glossary and terms of odours
the reduction in degree or intensity of pollution.
ambient air usually means outdoor air (as opposed to indoor air).
people who participates in odour testing.
a typical level of a chemical in the environment. Background often refers to naturally occurring or uncontaminated levels. Background levels in one region of the state may be different than those in other areas.
the lowest odorant concentration which has a probability of 0.5 of being detected under the conditions of the test.
sources with defined dimensions (mostly surface sources) which do not have a defined waste air flow, e.g. waste dump, lagoons, fields after manure spreading and un-aerated composting piles.
an apparatus to delivers a flow of mixtures of odorous and neutral gases with known dilution ratios to assessors.
release of pollutants into the air from a source.
contact with a chemical by swallowing, by breathing or by direct contact (such as through the skin or eyes). Exposure may be either short term (acute) or long term (chronic).
an olfactometric method in which assessors are forced to make a choice out of tow or more air flows of which one is diluted sample, even if there is no difference in between.
elusive or difficult to identify sources releasing undefined quantities of odorants e.g. valve and flange leakage, passive ventilation apertures, etc.
the appreciation of a smell. There are good smells and bad smells. Time and location of observation might lead to a different appreciation of smell at the same concentration. The Hedonic scale varies between 4 and -4. The latter being a very unpleasant sensational smell
breathing. People can take in chemicals by breathing contaminated air.
a moving source of pollution, such as a car or truck.
gas containing odorants
the property of a substance affecting the sense of smell; any smell; scent; perfume.
the concentration of an odour in terms of OU per cubic meter. A concentration of 1,000 OU/m3 means that the sample requires a dilution with clean air 1,000 times in order to become odour free.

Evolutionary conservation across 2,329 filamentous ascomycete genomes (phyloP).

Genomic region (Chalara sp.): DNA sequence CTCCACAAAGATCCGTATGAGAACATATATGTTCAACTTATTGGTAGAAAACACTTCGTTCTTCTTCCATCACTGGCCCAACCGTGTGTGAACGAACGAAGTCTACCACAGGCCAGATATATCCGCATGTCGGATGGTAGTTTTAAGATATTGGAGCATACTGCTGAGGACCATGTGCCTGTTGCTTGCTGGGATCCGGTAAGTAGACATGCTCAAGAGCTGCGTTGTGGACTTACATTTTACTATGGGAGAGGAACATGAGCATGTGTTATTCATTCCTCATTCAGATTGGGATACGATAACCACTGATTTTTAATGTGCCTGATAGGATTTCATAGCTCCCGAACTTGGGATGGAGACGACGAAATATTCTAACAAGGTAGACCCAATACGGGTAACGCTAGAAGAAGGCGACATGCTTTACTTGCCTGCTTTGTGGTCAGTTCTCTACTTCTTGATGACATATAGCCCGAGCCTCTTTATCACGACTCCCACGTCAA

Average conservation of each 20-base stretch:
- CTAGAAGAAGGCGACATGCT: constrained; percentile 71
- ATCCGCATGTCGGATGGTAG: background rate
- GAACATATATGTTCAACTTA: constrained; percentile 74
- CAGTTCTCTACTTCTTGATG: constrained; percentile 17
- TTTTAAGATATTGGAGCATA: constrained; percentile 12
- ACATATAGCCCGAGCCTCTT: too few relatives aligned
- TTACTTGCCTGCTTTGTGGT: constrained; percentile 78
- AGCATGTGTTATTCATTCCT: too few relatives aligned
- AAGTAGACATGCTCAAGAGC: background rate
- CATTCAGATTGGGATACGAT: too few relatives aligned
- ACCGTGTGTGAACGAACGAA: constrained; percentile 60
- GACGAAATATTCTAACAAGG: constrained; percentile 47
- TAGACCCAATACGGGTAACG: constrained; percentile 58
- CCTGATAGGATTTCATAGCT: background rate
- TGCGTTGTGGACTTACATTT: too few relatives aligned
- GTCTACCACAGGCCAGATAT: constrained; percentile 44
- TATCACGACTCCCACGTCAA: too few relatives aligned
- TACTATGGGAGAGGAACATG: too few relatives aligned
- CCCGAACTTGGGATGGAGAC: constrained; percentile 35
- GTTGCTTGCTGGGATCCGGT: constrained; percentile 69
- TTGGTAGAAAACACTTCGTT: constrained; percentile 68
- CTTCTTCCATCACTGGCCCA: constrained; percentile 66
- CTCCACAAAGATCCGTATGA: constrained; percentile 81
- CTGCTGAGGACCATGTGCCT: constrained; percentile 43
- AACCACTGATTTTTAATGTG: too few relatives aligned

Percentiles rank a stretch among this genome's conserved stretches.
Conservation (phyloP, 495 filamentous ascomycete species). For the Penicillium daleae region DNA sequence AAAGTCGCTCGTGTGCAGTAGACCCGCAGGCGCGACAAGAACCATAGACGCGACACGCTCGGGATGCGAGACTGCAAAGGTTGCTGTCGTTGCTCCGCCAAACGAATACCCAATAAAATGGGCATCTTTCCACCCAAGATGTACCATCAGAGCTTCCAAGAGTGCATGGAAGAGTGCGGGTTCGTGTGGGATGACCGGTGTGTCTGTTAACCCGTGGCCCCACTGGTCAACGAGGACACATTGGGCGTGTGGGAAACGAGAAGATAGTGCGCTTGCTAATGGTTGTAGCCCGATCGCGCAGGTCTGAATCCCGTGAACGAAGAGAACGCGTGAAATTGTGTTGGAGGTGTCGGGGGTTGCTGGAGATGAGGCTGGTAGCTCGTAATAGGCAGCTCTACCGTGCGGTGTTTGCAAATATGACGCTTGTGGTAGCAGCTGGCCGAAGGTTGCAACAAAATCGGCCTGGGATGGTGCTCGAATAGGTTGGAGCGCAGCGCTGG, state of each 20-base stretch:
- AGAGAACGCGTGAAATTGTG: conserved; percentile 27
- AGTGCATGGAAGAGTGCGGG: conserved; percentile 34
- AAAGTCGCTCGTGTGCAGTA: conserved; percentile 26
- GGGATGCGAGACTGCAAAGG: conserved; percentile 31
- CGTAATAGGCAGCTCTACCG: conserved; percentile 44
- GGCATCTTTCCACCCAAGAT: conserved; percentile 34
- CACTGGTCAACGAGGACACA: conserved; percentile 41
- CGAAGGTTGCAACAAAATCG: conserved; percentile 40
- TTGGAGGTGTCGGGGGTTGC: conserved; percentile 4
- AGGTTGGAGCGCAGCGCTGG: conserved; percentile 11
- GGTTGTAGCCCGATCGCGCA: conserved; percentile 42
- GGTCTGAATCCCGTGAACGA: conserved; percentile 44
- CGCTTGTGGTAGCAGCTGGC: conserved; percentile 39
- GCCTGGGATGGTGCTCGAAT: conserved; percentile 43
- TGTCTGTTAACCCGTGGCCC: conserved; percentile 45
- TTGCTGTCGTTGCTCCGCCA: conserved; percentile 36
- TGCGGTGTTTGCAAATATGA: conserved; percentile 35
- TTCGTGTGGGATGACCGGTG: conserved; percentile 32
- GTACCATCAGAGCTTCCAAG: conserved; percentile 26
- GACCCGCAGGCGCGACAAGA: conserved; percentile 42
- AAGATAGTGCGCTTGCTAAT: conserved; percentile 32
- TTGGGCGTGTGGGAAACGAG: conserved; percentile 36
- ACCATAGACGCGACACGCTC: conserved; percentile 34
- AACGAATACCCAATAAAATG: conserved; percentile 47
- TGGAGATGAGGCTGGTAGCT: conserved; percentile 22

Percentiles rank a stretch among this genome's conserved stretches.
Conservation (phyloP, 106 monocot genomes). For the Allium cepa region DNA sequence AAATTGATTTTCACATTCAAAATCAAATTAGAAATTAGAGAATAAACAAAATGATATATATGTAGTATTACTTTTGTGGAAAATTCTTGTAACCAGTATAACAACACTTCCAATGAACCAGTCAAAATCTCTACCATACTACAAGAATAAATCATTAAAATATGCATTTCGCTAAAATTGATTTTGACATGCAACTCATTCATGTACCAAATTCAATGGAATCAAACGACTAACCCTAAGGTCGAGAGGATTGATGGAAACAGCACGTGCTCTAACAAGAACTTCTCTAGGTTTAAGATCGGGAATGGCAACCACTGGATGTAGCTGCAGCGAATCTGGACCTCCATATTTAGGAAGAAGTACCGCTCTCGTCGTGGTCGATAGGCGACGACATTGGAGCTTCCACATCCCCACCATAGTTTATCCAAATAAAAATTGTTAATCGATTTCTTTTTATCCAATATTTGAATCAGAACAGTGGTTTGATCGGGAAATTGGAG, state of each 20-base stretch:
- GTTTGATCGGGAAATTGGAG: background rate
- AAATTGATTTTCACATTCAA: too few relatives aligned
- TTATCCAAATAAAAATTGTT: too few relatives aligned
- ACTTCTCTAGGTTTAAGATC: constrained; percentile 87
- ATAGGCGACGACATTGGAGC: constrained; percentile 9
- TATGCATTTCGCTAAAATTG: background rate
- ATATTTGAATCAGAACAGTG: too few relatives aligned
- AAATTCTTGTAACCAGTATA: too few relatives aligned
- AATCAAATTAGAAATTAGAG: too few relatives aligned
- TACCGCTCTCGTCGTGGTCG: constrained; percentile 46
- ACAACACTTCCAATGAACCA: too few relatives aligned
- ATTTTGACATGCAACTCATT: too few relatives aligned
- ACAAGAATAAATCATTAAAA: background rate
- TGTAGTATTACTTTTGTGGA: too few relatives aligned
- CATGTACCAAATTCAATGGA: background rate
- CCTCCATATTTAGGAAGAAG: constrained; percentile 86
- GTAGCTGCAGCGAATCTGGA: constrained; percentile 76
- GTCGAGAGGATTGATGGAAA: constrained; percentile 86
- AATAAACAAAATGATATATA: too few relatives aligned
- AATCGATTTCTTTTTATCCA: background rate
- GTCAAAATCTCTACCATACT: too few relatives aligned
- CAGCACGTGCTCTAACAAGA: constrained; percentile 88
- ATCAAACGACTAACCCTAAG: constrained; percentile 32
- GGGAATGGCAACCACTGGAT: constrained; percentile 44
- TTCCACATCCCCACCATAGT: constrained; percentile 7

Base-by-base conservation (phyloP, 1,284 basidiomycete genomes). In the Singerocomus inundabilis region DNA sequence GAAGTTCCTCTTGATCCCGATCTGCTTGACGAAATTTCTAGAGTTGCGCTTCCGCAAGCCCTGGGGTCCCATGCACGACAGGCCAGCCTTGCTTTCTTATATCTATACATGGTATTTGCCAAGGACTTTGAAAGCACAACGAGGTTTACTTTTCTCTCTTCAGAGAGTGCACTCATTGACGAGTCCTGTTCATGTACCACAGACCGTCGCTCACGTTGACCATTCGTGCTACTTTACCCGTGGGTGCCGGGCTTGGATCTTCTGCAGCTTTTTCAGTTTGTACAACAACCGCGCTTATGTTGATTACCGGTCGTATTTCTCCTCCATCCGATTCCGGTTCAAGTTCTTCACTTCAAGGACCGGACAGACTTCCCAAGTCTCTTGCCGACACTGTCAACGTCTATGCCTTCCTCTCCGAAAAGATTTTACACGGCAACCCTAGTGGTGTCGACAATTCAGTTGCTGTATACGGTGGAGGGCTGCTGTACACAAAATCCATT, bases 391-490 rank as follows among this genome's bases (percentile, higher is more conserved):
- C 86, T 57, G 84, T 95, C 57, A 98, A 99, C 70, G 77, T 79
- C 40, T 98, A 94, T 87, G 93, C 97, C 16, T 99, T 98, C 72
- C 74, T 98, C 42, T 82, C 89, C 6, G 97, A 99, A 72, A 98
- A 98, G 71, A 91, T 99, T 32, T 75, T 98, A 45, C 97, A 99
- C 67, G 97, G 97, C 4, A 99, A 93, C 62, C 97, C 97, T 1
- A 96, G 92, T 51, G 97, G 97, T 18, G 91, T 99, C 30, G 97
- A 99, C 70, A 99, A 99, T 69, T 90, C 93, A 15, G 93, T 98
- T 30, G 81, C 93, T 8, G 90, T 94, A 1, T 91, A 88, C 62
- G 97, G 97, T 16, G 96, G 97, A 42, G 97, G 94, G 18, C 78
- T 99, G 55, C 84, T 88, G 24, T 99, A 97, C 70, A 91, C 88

presenting the diluted samples and odour-free air to assessors (panelist) in a series dilution ratios to calculate the odour concentration for a sample.
odour is affecting observers to an extend that complaints are reported. Odour nuisance is sometimes divided in classes. In industrial area authorities might use a term like ‘acceptable odour nuisance’.
a group of panelists.
an assessor qualifying to assess odour concentration level of odour samples, using dynamic olfactometry.
the lowest concentration of a substance in air that can be smelled. Odour thresholds are highly variable because of the differing ability of individuals to detect odours.
1 OUE/m3 is defined at that concentration of an odour in an air sample that can be perceived by 50% of the observers. One OUE/m3 equals the odour perception of 40 ppb n-butanol according to the CEN standard.
apparatus used to dilute the diluted odour sample, and present it with odour-free air to the panelists.
measurement of the response of assessors to olfactory stimuli.
pertaining to the sense of smell.
procedure to determine if the performance of a panel candidate is in compliance with selection criteria.
the odour concentration which has a probability of 0.5 of being recognised under the condition of test.
an apparatus to dilute an odour sample by mixing it with odour-free gases in a fixed volume ratio.
a non-moving source of pollution, such as a factory smokestack.
Volatile organic compounds (VOCs)
Organic chemicals containing carbon, oxygen, hydrogen, chlorine, and other atoms. Volatile chemicals produce vapors readily. Volatile organic chemicals include gasoline, industrial chemicals such as benzene, solvents such as toluene and xylene, and tetrachloroethylene (perchloroethylene, the principal dry cleaning solvent). Many volatile organic chemicals are also hazardous air pollutants.